A B C D E F G H I J K L M N O P Q R S T U V W Y Z

Bottom-up model of reading

A system of reading instruction based on the theory that the learning of reading takes place by piecing together small parts, or phonic sounds, to form, first, a letter sound, and, eventually, a word sound. Learning takes place, in other words, from the bottom up, from sound to symbol to meaning. The model is in contrast to the TOP-DOWN MODEL, in which children learn entire words by sight, by the distinctive shape of the word, rather than individual letters. Such children must then gradually take the word apart to learn each letter and its sound. Experienced teachers recognize, however, that all children use both methods to some degree. Some children learn sight words more easily than others and instinctively distinguish words by the total shape of the word—pizza, for example, as opposed to cat. Other children, however, seem unable to distinguish entire words when first learning to read and are almost totally dependent on “sounding out” the word, letter by letter. (See also PHONICS; WHOLE LANGUAGE.)

Feinberg Law

A 1949 New York State law allowing the state’s Board of Regents to compile a list of organizations it deemed subversive...

Reformatory

A custodial institution designed to reeducate and rehabilitate individuals deemed deviant or dependent and in need of spiritual, educational and physical care.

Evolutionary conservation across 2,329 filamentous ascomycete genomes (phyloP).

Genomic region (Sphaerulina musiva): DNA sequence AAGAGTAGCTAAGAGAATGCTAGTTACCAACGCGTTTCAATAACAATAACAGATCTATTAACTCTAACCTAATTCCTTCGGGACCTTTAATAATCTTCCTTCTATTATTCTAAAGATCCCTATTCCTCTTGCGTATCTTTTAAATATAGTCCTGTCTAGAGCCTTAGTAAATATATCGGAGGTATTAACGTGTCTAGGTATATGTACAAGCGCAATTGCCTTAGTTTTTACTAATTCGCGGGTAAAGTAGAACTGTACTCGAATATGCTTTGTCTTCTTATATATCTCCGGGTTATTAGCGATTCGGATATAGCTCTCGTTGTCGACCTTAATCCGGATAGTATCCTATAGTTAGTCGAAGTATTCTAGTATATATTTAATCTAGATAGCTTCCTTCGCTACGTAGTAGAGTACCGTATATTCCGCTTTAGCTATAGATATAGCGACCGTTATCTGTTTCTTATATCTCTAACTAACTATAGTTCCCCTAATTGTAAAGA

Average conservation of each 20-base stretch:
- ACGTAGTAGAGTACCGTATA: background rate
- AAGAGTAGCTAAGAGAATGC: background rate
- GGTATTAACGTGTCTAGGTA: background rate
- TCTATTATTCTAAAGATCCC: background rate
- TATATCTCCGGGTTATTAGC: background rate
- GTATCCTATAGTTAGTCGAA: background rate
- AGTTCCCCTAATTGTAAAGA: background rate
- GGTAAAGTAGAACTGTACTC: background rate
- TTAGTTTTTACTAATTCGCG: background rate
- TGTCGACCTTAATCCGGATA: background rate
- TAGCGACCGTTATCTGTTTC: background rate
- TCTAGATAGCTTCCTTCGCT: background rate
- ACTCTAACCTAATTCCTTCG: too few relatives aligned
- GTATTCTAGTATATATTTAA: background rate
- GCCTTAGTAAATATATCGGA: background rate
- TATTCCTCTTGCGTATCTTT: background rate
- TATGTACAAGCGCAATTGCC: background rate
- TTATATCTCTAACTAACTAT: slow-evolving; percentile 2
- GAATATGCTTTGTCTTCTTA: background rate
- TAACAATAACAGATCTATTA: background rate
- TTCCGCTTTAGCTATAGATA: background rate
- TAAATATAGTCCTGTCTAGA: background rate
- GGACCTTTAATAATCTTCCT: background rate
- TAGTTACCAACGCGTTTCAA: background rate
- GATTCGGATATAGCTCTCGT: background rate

Brown v. Board of Education of Topeka

The landmark 1954 U.S. Supreme Court decision that outlawed racial segregation in American public schools and signaled the end to racial segregation in all public facilities in the United States.

Education reform

Any change or proposed change in the existing methods or content of instruction in schools and colleges.

Mississippi

The 20th state to enter the Union, in 1817, and, historically, a state with the lowest educational standards in the United States.

National Security Education Program

A federally financed program established in December 1991 to encourage study of largely overlooked languages and countries (usually in developing nations) of strategic importance to the United States and to attract skilled operatives to agencies involved in national security affairs.

Correspondence school

Any organization that provides CORRESPONDENCE COURSES.

Wolman v. Walter

A complex 1977 U.S. Supreme Court decision that upheld the constitutionality of an Ohio law authorizing various forms of state aid to private schools.

Eleazar Wheelock (1711–1779)

American religious leader and educator who founded the town of Hanover, New Hampshire, and Dartmouth College.

Adaptive programming

The sequential ordering of self-teaching instructional materials to maximize learning and retention of learned materials.

Feedback